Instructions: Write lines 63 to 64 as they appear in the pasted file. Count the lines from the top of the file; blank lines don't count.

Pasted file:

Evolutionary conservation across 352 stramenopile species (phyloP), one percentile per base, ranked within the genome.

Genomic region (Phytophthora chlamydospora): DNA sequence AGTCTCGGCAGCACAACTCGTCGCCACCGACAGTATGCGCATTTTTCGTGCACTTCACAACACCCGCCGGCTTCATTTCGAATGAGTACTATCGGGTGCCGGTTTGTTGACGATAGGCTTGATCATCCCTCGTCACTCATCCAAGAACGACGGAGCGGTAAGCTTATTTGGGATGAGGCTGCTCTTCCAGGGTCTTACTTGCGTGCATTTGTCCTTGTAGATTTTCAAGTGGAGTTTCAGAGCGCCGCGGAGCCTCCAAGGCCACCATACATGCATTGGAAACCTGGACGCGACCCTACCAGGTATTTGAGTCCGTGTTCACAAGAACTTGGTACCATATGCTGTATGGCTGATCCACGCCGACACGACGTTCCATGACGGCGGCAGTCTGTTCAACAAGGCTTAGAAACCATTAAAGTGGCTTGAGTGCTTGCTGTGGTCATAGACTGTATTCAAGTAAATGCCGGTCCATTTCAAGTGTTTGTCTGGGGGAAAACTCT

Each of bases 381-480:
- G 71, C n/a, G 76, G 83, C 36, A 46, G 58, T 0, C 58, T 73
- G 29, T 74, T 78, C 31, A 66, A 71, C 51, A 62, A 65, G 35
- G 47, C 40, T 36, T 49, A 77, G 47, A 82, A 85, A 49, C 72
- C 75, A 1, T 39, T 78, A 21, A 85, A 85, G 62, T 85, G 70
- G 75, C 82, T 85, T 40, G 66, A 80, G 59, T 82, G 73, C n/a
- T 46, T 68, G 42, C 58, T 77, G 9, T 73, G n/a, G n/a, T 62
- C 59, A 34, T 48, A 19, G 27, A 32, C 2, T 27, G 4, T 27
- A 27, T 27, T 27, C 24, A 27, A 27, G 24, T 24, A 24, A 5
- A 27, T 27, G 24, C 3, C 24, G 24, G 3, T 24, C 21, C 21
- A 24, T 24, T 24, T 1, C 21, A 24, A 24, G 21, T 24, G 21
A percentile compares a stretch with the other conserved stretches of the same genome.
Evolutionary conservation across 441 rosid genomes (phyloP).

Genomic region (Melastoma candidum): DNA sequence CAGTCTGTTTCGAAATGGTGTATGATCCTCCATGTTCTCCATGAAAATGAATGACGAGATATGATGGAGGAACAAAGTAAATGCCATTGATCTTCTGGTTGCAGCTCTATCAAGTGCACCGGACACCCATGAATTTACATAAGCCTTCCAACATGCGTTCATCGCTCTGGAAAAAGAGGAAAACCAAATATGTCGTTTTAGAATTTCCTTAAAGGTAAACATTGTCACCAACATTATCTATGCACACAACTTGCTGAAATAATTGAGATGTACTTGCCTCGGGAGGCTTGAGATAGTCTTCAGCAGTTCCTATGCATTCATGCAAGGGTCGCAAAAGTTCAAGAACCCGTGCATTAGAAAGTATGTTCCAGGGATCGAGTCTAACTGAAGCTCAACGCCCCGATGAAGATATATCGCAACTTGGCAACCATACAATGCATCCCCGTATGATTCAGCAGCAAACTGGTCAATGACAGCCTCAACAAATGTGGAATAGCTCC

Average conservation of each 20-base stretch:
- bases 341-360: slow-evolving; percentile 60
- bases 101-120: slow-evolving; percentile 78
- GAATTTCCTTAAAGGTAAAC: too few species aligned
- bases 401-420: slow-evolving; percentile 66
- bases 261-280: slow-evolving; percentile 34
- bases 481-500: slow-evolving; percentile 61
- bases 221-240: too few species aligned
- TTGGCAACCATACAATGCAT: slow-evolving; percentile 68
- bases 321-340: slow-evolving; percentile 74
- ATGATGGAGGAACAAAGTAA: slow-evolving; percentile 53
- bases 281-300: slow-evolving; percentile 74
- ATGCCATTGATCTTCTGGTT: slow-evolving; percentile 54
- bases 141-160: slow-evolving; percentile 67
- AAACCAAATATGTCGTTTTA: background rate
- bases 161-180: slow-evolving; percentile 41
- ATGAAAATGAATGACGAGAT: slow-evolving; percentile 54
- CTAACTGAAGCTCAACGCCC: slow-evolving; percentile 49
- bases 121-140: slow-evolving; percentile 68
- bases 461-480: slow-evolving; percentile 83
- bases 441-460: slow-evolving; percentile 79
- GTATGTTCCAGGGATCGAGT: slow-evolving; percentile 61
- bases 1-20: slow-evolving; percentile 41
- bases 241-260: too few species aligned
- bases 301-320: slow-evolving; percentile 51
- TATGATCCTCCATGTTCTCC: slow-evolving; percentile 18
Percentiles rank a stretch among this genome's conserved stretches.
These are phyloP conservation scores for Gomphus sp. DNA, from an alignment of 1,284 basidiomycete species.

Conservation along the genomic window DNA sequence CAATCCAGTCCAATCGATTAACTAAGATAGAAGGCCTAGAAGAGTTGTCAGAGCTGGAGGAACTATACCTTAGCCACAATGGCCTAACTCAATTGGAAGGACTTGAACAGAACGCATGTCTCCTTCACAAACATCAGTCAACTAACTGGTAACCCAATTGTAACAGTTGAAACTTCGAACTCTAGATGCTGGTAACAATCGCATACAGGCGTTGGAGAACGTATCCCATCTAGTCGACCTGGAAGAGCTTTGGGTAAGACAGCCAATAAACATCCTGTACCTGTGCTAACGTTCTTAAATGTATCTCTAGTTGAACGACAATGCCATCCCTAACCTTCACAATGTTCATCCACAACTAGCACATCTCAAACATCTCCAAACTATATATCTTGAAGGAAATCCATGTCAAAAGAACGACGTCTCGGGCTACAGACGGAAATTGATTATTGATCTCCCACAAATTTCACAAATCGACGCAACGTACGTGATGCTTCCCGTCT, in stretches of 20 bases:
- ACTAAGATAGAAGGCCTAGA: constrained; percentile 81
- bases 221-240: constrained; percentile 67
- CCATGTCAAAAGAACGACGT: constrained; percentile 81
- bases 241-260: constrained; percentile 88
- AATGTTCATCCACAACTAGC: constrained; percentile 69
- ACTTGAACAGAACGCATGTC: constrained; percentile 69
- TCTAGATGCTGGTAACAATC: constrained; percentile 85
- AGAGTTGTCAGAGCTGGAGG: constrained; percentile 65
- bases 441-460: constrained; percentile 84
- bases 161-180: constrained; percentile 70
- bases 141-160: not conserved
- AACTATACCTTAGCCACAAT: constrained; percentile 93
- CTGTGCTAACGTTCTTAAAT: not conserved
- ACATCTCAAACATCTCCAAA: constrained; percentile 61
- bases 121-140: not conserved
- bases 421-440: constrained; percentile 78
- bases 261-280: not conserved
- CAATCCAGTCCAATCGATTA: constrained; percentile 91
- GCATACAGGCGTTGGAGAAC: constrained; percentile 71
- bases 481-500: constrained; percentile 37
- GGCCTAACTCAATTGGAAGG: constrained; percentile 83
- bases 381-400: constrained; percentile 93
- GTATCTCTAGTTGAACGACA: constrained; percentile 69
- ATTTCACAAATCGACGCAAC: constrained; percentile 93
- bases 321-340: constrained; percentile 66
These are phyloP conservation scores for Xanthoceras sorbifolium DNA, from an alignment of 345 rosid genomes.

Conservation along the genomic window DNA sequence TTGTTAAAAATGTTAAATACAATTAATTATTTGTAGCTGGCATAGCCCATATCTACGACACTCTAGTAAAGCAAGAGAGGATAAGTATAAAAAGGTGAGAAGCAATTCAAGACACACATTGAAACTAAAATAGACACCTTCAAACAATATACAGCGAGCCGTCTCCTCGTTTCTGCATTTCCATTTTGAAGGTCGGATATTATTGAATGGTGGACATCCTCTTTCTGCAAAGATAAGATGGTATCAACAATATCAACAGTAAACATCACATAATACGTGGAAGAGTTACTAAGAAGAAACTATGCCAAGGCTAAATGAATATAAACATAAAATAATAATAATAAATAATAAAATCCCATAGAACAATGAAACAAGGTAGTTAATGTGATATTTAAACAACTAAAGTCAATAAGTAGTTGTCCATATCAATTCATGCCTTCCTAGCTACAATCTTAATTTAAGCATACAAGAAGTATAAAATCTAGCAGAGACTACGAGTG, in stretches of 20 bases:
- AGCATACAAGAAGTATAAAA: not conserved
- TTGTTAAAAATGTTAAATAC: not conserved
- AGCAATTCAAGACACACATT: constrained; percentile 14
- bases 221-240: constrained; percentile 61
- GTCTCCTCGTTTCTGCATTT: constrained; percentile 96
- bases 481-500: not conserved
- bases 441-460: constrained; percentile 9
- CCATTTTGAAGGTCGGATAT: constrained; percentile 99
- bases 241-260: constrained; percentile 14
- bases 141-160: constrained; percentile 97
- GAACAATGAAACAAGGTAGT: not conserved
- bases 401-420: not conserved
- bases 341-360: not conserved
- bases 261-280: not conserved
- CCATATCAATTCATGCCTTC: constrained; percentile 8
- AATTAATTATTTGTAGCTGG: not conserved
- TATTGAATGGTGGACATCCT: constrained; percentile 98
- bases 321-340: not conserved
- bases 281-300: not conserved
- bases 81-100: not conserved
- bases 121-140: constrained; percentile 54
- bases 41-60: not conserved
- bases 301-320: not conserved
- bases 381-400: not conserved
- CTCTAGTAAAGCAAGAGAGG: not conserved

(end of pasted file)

- CAATCCAGTCCAATCGATTA: constrained; percentile 91
- GCATACAGGCGTTGGAGAAC: constrained; percentile 71